Originally from Denmark, I have always been surrounded by a long coastline which early on sparked a life-long penchant for the sea. Following a career in design and tailoring, I decided to pursue a more engaging and satisfying career path and so I completed my Master’s degree in Microbial Ecology at the University of Copenhagen. Inspired by findings on the importance of the gut microbiome in mammalian health, I have since become fascinated with studying microbial activity and coral-associated microbes through microsensor and genetic approaches.
It has long been known that corals are comprised of a wide array of microorganisms, although a lot remains unknown about the interplay between microbial partners and coral host. Under the supervision of Prof Madeleine van Oppen, Prof Linda Blackall and Dr. Lone Høj the majority of my graduate research will be carried out at the Australian Institute of Marine Science, AIMS. Here, I will try to decipher coral microbiome interactions and function by studying the minimal microbiome, which constitutes the smallest subset of coral-associated symbiont on which the host depends for its survival.
I received my Bachelor of Science in Biology from the Free University in Berlin, Germany, but I conducted the research for my undergraduate thesis at GEOMAR Helmholtz Centre for Ocean Research Kiel, Germany. There, I worked in the research unit of Marine Evolutionary Ecology and analysed the transgenerational phenotypic plasticity of marine sticklebacks to simulated climate change. Afterwards, I completed my Master of Science in Biological Oceanography at Christian-Albrecht University of Kiel. During my master thesis in the unit Marine Symbioses at GEOMAR and Phuket Marine Biological Center, Thailand, I tested whether a coral microbiome transplantation procedure using a fresh tissue homogenate of heat tolerant donor colonies of Pocillopora verrucosa can increase coral bleaching resilience of heat sensitive conspecifics. After my studies, I continued to work as a research assistant at GEOMAR and performed a similar study with Porites lutea colonies.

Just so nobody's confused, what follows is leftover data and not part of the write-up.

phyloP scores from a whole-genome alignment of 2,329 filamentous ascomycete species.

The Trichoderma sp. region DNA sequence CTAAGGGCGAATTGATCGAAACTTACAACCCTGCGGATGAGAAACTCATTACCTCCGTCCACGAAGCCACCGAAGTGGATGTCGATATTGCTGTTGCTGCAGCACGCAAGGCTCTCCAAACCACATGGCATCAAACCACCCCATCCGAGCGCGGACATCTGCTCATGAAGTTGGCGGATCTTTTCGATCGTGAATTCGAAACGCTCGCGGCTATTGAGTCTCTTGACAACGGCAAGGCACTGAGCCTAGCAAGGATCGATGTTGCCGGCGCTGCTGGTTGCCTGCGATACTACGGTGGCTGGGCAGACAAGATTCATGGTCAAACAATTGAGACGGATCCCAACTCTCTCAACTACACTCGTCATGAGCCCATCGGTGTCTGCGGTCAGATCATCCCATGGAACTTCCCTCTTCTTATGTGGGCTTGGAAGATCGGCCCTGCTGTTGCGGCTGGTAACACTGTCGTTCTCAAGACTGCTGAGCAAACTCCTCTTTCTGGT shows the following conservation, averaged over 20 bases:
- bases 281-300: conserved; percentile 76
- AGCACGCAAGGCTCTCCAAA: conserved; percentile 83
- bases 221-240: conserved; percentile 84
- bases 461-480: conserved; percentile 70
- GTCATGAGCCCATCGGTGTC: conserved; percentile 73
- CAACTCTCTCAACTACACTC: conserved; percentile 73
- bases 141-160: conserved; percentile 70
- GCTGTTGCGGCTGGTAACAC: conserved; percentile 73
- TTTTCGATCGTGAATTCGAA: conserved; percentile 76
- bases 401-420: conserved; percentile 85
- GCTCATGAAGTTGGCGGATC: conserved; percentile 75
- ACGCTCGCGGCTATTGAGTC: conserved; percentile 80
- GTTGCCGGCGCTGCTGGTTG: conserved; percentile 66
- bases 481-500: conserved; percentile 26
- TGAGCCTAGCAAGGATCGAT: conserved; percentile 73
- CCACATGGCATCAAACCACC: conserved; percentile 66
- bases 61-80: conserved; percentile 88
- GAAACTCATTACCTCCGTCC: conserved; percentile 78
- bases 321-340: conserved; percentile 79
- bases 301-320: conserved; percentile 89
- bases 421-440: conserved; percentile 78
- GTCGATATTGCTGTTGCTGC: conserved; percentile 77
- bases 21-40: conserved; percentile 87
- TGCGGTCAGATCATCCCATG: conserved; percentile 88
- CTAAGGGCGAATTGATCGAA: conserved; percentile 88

I started my PhD at the end of 2019 under the supervision of Prof.’s Madeleine van Oppen, Linda Blackall and David Francis. My research aims at developing successful bacterial probiotics and probiotic techniques that enhance coral bleaching resilience. I am working with the sea anemone Exaiptasia diaphana and one coral species, Galaxea fascicularis.
(Information to come)
Originally from NY, USA, I completed my Bachelors of Science degree in Biology in 2011, conducting a senior research project in the field of environmental microbiology. I completed my Master’s degree at Nova Southeastern University in Florida under Dr. Nicole Fogarty, where I studied the impact of ocean acidification on the calcification of Caribbean adult and juvenile corals. After graduating in 2015, I worked for Mote Marine Laboratory in the Florida Keys as a Staff Chemist in the Ocean Acidification program; there I continued my work with corals and began working with Diadema antillarum, the long-spined sea urchin. Beginning early 2017, I joined Prof.’s Madeleine van Oppen and Linda Blackall at the University of Melbourne as a Ph.D student. My current research focuses on developing a bacterial probiotic to mitigate coral bleaching and assessing the efficacy of that probiotic using the model organism for corals, Exaiptasia diaphana. My research interests are in the field of climate change, coral reef ecosystems, and assisted evolution.
I received my BSc in Marine Biology and my MSc in Biodiversity and Evolution from the Alma Mater Studiorium University of Bologna, Italy. As a master and then postgraduate student, I investigated the impacts of global warming on the reproduction of a scleractinian temperate coral along a natural temperature and solar radiation gradient; it is here that I developed a deep interest and passion in coral biology. As a PhD candidate in the Marine Microbial Symbioses Group at the University of Melbourne, I work under the supervision of Prof McFadden, Prof van Oppen and Prof Davy. My focus is the symbiosis between Cnidarian and Symbiodiniaceae dinoflagellates that power coral reefs, using the anemone Exaiptasia diaphana as model organism to study corals. I am interested in the initial steps during the establishment of this mutualistic association: based on the hypothesis that Symbiodiniaceae endosymbionts and Apicomplexa parasites arose from a common ancestor that invented a powerful recognition system and mechanisms for invading and surviving in the host, my main aim is to investigate the inter-partner signalling and molecular events that allow recognition between host and photosymbionts in the setup of symbiosis.
I am interested in using genetic and molecular approaches to better understand and inform the conservation of wildlife. I completed my Bachelor of Biomedical Science and Bachelor of Science (Hons) majoring in Genetics and Ecology and Conservation at Monash University. During my Honours year, I investigated whether the mitochondrial genomes of Australian birds have evolved under climate-driven selection.
I began my PhD in 2018, supervised by Madeleine van Oppen, Peter Harrison, Ary Hoffmann and Craig Humphrey. My research investigates interspecific hybridisation as a novel option for reef management, particularly in the context of producing more resilient coral stock (compared to the native stock) for coral reef restoration initiatives.